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Chauvin, 45, has been found guilty of second-degree unintentional murder, third-degree murder and second-degree manslaughter.
Sentencing is due in two months' time, with Judge Peter Cahill saying: "Eight weeks from now we will have sentencing."
The maximum sentence for second-degree unintentional murder is 'imprisonment of not more than 40 years', while the maximum sentence for third-degree murder is 'imprisonment of not more than 25 years'.
The maximum sentence for second-degree manslaughter, meanwhile, is 10 years and/or $20,000 (£14,000).The murder case against Chauvin drew to a close at Hennepin County Court this afternoon after going to jury.
The jury returned to the courthouse at 8am this morning to resume their deliberations, having failed to reach a verdict on Monday.
Of the 12 jurors, six people are black or multiracial, while six are white.
They were first sent to deliberate the case against Derek Chauvin yesterday, following closing arguments from the prosecution and defence.
Judge Cahill told the jury: "The state of Minnesota and the Defendant have a right to demand, and they do demand, that you will consider and weigh the evidence, apply the law, and reach a just verdict regardless of what the consequence might be.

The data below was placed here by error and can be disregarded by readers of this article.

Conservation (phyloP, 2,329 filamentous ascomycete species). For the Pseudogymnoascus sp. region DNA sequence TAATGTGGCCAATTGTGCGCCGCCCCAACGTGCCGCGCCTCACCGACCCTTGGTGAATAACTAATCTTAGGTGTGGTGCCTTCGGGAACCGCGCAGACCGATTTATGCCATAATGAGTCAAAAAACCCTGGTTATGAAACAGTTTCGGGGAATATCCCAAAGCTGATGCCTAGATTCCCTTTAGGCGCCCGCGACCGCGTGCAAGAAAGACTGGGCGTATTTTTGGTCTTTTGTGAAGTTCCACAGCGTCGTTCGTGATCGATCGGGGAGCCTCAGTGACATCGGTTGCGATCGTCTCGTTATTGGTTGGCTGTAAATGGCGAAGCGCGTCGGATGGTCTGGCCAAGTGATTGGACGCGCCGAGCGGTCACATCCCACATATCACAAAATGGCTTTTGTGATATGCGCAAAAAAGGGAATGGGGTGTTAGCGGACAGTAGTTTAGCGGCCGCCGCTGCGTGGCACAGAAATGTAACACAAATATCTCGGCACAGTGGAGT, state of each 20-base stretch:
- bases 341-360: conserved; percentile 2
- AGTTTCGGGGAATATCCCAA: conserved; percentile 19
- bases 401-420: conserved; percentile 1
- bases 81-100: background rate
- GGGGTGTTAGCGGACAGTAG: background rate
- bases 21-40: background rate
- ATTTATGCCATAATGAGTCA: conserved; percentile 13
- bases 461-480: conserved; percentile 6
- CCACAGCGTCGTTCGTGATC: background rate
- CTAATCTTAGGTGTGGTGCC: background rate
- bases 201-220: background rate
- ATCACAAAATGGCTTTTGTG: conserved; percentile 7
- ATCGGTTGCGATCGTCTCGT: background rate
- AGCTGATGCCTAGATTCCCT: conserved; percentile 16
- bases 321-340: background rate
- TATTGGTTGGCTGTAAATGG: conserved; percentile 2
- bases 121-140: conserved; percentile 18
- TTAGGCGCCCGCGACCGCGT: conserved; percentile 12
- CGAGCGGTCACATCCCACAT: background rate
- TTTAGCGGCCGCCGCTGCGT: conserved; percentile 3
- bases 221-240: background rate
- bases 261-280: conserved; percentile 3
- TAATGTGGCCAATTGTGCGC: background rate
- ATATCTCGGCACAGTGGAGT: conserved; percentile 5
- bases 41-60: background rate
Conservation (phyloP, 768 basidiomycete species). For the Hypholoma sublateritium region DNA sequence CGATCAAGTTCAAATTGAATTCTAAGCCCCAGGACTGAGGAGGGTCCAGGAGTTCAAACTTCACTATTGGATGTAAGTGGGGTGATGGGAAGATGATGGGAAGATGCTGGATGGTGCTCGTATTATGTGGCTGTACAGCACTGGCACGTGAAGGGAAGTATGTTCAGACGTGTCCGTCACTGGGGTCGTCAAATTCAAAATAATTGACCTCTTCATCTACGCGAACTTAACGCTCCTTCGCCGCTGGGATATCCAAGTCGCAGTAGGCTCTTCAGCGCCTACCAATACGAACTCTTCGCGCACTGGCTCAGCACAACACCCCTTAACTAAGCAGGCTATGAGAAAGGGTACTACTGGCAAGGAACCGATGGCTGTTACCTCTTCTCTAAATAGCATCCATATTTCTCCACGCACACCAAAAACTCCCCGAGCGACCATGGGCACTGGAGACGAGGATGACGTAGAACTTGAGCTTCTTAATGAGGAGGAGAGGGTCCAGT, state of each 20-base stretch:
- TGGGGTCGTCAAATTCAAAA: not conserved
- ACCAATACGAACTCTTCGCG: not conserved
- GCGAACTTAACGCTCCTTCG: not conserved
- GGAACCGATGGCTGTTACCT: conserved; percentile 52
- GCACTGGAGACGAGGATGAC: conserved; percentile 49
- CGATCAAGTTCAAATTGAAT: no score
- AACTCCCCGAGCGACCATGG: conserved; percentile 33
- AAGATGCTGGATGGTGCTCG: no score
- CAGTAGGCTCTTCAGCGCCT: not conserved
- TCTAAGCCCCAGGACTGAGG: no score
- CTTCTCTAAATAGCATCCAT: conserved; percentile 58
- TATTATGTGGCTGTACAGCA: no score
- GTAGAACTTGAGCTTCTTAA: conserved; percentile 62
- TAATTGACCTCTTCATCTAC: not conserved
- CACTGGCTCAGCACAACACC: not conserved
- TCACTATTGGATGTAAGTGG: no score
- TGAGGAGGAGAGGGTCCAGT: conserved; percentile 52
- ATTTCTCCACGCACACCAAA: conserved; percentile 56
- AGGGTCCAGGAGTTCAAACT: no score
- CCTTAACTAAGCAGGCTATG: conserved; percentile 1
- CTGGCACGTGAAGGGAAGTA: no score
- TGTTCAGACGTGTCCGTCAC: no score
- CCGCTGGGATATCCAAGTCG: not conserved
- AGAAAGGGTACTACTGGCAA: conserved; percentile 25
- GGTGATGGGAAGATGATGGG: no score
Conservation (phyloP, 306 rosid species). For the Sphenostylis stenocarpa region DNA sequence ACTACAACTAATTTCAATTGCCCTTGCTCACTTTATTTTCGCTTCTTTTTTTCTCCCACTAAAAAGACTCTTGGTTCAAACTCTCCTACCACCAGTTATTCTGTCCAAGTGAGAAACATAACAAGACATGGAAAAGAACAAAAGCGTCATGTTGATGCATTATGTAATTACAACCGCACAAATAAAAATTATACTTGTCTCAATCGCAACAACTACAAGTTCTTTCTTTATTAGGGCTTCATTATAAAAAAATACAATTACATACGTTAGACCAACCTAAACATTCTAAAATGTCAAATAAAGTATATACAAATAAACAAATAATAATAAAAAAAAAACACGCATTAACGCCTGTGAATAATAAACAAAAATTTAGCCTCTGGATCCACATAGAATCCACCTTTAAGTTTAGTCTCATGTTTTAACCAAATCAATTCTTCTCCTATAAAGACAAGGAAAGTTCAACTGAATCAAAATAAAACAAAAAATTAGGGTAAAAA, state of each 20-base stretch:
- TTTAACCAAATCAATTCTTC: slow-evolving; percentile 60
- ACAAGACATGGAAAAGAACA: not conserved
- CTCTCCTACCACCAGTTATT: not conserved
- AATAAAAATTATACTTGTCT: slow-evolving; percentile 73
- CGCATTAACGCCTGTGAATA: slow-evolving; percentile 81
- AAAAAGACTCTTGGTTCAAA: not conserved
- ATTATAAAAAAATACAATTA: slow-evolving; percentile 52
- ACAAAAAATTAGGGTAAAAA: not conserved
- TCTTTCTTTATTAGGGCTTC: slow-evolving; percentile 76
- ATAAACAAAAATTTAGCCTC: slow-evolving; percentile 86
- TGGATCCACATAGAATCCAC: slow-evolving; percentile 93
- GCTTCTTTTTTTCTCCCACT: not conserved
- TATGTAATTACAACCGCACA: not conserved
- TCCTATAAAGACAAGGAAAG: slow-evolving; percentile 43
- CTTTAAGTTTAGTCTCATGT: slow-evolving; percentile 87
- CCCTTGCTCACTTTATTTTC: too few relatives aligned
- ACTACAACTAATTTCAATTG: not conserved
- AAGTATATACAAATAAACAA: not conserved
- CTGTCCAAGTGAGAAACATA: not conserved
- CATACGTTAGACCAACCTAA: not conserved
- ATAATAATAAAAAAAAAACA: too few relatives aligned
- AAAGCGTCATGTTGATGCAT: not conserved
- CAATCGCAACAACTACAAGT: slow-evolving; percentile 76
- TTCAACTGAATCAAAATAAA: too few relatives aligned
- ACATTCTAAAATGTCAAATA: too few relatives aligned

"You must be absolutely fair. Remember that it is fair to find the Defendant guilty if the evidence and the law require it. On the other hand, it is fair to find the Defendant not guilty if you are not convinced of his guilt beyond a reasonable doubt."
After the closing arguments, Cahill rejected a defence request for a mis-trial, based partly on comments by California representation Maxine Waters - who told the media during a demonstration: "We've got to stay on the street and we've got to get more active, we've got to get more confrontational, we've got to make sure that they know we mean business."
Cahill told Chauvin's lawyer: "I wish elected officials would stop talking about this case, especially in a manner that is disrespectful to the rule of law and to the judicial branch."
Prosecutors said that Chauvin had squeezed the life out of George Floyd by pinning his knee against his neck last May, and that he 'had to know' Floyd was dying.
But the defence had argued that Chauvin acted reasonably, and that 46-year-old Floyd died of an underlying heart condition and illegal drug use.
Earlier today, US President Joe Biden said he was 'praying that the verdict is the right verdict'.
Speaking to reporters in the Oval Office, Biden confirmed he called Floyd's family on Monday, adding that he 'can only imagine the pressure and anxiety they're feeling'.
He said: "They're a good family and they're calling for peace and tranquillity no matter what that verdict is.
"I'm praying the verdict is the right verdict. It's overwhelming, in my view. I wouldn't say that unless the jury was sequestered now."
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